It is 2020, and we know people now realise that Pilates isn’t just for women. You can almost hear the collective sigh of relief from us physios – partly because we can finally (almost) move on from the long-overplayed “so you think Pilates is a girls’ thing? well then let me tell you about Joseph Pilates…” rhetoric, but mainly because we are finally seeing the benefits of Pilates being recognised by the wider public and how it is becoming increasingly common across different demographics.
While Pilates is hardly a gender-specific/focused exercise routine, it is worthwhile mentioning how its application can benefit men nonetheless. From the amateur weekend warrior to professional athletes, principles of Pilates have been firmly incorporated in their weekly schedules, training, and recovery sessions; here are some of the reasons why.
Reformer Pilates involves various three dimensional movements, working the length and elasticity of your muscles and encourages your joints to be able to move through the biggest possible range, thus reducing your likeliness of injury.
The origin of most aches and pains is bad posture. Every Pilates exercise you do will have a postural benefit due to the combination of challenging your strength and flexibility. Pilates will develop muscular balance in your joints which will improve your posture.
Your core is the combination of muscles that support your spine and torso, forming the foundation for all movements. A weak core causes instability and reliance on dominant muscles, which over time inhibits flexibility, reduce range of movement and ultimately cause injury. Pilates promotes core activation and engages all of your postural muscles leading to more stable and powerful movements. Consider a tennis player who has to return a powerful serve while moving and contorting their bodies: for them to be able to generate the adequate force on their return they must have good core strength.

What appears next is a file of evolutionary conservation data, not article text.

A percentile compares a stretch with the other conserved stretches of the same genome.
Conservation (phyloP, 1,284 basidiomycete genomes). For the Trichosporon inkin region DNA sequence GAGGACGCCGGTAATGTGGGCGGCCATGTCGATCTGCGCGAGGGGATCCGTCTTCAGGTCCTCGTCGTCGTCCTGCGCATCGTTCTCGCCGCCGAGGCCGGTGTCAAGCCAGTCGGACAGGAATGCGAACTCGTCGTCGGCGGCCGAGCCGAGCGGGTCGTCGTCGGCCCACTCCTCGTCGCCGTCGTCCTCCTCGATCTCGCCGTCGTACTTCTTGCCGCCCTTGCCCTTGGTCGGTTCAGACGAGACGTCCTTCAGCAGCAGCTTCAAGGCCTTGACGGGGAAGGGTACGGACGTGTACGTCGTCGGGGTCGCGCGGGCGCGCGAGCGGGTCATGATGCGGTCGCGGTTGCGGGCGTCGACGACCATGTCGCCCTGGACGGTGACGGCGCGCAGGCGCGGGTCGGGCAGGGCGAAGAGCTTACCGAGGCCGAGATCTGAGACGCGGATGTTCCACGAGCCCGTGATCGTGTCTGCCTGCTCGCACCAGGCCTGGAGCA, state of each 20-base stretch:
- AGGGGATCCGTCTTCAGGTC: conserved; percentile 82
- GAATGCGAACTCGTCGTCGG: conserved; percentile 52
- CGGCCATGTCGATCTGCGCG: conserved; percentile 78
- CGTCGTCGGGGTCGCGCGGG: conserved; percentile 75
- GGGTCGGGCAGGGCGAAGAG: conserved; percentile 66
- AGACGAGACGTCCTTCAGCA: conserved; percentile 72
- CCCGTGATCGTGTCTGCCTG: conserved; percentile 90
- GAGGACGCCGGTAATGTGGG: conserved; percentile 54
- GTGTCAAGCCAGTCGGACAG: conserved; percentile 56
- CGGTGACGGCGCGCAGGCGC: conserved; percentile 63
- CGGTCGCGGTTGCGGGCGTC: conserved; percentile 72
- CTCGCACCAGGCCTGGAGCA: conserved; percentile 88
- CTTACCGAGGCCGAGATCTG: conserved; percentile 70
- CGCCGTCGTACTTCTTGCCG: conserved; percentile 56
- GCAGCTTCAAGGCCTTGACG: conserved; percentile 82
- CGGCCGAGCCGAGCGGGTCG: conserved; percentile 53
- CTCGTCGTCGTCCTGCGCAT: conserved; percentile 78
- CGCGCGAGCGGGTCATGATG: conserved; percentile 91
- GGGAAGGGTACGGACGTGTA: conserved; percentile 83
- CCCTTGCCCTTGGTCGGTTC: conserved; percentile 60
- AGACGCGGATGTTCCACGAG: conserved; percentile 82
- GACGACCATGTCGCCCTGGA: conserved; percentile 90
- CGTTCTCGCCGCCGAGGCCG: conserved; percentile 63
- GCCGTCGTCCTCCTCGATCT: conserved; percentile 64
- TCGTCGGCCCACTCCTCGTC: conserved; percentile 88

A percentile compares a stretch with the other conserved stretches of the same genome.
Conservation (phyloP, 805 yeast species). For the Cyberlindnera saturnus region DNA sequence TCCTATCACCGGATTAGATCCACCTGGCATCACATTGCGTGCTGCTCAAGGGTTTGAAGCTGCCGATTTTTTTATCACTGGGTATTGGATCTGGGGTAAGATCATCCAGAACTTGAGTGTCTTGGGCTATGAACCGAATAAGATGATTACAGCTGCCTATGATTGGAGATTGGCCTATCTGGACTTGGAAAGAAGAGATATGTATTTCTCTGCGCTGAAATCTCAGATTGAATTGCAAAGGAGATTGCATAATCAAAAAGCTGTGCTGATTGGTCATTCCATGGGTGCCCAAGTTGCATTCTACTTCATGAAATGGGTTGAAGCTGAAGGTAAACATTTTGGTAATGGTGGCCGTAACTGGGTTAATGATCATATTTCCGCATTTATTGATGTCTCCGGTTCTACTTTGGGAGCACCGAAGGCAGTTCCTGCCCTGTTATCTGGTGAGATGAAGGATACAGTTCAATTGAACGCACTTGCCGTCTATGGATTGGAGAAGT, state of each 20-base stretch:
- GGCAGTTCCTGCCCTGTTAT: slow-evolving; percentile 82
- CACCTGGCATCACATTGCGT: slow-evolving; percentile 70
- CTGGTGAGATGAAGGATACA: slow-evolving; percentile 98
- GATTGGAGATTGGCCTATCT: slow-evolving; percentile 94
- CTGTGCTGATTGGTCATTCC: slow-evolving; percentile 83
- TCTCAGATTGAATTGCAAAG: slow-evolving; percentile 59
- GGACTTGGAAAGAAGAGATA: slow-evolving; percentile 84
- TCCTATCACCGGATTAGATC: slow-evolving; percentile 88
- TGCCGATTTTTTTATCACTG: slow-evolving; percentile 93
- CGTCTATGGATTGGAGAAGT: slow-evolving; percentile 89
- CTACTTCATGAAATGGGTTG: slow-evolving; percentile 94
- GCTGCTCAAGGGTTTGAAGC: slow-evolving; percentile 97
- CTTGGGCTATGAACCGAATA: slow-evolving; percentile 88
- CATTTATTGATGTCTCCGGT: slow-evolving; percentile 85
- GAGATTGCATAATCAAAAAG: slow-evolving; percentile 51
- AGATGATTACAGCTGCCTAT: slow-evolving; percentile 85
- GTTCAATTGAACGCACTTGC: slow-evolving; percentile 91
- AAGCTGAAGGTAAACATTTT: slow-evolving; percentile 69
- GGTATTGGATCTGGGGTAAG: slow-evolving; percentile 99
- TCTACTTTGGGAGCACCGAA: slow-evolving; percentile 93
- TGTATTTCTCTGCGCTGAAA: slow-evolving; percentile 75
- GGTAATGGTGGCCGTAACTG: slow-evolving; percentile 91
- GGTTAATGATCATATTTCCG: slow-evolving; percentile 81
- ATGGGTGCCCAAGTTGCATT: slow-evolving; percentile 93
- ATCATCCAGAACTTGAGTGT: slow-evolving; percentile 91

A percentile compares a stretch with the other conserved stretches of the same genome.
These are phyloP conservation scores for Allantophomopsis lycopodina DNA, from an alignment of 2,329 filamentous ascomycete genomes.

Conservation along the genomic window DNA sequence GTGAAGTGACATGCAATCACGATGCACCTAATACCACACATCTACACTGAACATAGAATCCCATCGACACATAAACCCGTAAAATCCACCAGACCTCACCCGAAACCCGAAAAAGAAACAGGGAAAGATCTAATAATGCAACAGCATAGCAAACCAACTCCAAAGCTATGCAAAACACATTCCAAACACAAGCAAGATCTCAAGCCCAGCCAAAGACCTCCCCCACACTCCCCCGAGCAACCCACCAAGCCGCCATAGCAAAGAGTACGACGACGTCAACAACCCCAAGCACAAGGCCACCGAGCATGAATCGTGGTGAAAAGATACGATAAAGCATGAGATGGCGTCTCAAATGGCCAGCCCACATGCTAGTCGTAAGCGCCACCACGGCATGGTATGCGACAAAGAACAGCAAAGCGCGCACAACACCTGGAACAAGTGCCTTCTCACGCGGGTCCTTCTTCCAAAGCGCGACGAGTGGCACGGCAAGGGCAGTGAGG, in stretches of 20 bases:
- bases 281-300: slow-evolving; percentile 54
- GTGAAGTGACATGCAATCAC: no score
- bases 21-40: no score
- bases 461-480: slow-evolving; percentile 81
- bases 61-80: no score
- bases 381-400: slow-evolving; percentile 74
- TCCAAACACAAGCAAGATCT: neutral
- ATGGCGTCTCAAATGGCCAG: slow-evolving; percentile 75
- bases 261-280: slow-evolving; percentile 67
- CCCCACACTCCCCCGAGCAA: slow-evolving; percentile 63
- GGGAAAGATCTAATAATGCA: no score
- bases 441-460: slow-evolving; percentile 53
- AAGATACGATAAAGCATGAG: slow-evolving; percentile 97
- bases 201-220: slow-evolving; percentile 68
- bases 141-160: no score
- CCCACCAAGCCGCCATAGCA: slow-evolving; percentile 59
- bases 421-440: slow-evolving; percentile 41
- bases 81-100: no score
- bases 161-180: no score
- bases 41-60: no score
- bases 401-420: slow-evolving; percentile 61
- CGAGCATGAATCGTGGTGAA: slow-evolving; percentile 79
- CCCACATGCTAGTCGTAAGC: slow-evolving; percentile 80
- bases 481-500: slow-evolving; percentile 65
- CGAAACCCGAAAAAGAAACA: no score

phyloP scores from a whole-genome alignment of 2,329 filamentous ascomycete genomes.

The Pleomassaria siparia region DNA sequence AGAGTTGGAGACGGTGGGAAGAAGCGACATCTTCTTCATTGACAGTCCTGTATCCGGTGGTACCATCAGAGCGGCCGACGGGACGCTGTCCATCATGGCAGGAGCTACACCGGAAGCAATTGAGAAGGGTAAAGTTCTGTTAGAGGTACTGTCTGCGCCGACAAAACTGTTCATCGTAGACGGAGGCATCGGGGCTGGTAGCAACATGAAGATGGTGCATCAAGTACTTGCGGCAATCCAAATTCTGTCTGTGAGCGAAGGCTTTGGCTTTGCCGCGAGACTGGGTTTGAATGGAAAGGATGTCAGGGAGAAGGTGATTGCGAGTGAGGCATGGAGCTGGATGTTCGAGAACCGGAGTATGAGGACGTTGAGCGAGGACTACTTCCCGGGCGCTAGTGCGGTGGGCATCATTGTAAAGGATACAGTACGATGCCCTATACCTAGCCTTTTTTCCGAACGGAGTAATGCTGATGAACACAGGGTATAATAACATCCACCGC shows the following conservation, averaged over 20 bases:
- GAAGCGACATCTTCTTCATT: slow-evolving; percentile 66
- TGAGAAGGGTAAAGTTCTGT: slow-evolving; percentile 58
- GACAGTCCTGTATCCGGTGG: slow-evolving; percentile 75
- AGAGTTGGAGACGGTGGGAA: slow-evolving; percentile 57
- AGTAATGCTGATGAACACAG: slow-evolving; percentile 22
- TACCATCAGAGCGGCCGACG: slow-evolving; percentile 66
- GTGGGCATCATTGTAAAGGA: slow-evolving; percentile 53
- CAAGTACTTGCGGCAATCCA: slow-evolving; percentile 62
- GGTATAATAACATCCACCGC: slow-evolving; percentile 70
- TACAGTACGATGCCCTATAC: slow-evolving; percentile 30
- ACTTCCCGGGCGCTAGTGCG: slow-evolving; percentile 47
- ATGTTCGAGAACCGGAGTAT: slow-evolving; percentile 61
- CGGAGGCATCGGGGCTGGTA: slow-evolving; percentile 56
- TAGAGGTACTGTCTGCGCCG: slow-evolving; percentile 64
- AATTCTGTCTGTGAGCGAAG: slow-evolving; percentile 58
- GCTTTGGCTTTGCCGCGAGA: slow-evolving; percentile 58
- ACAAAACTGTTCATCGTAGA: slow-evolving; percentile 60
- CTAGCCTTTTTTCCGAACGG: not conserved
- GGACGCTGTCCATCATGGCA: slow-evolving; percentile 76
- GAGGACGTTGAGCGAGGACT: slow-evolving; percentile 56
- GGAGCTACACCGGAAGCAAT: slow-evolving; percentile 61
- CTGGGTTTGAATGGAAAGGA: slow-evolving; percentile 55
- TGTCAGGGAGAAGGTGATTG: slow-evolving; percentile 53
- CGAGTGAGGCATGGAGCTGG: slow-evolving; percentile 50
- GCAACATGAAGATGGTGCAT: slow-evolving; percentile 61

Addressing Muscular Imbalances
Some of your muscles, like those that dominate your daily movements, are stronger than others, and a huge emphasis of Pilates is focusing on those muscles that don’t typically get a lot of attention. Pilates requires you to consciously move in certain ways to challenge muscles that you don’t hit while lifting heavy weights in the gym, running or in your daily life.
Awareness, Concentration and Focus
Pilates forces you to pay attention to your body, you’ve got to focus on your breath while working through each movement and concentrating on proper form and activating the correct muscles. This significantly enhances your body control and awareness (Thus improving your balance as well) which are both fundamental skills to maintaining sporting performance.
The reason that Pilates is fundamentally such an all-encompassing, well-rounded approach to exercise and body movement is precisely the reason why it could – and should – be incorporated in most people’s routine. Its minimal requirement of equipment and space makes it a very versatile option for a quick, mobile workout, and the gains from Pilates almost always translate across to other aspects of one’s wellbeing as well. More and more men are slowly realising its benefit and the conversations with their physios are certainly a lot different to what it was a few years ago.
It is 2020. It is no longer a misunderstanding, and it is no longer just a trend.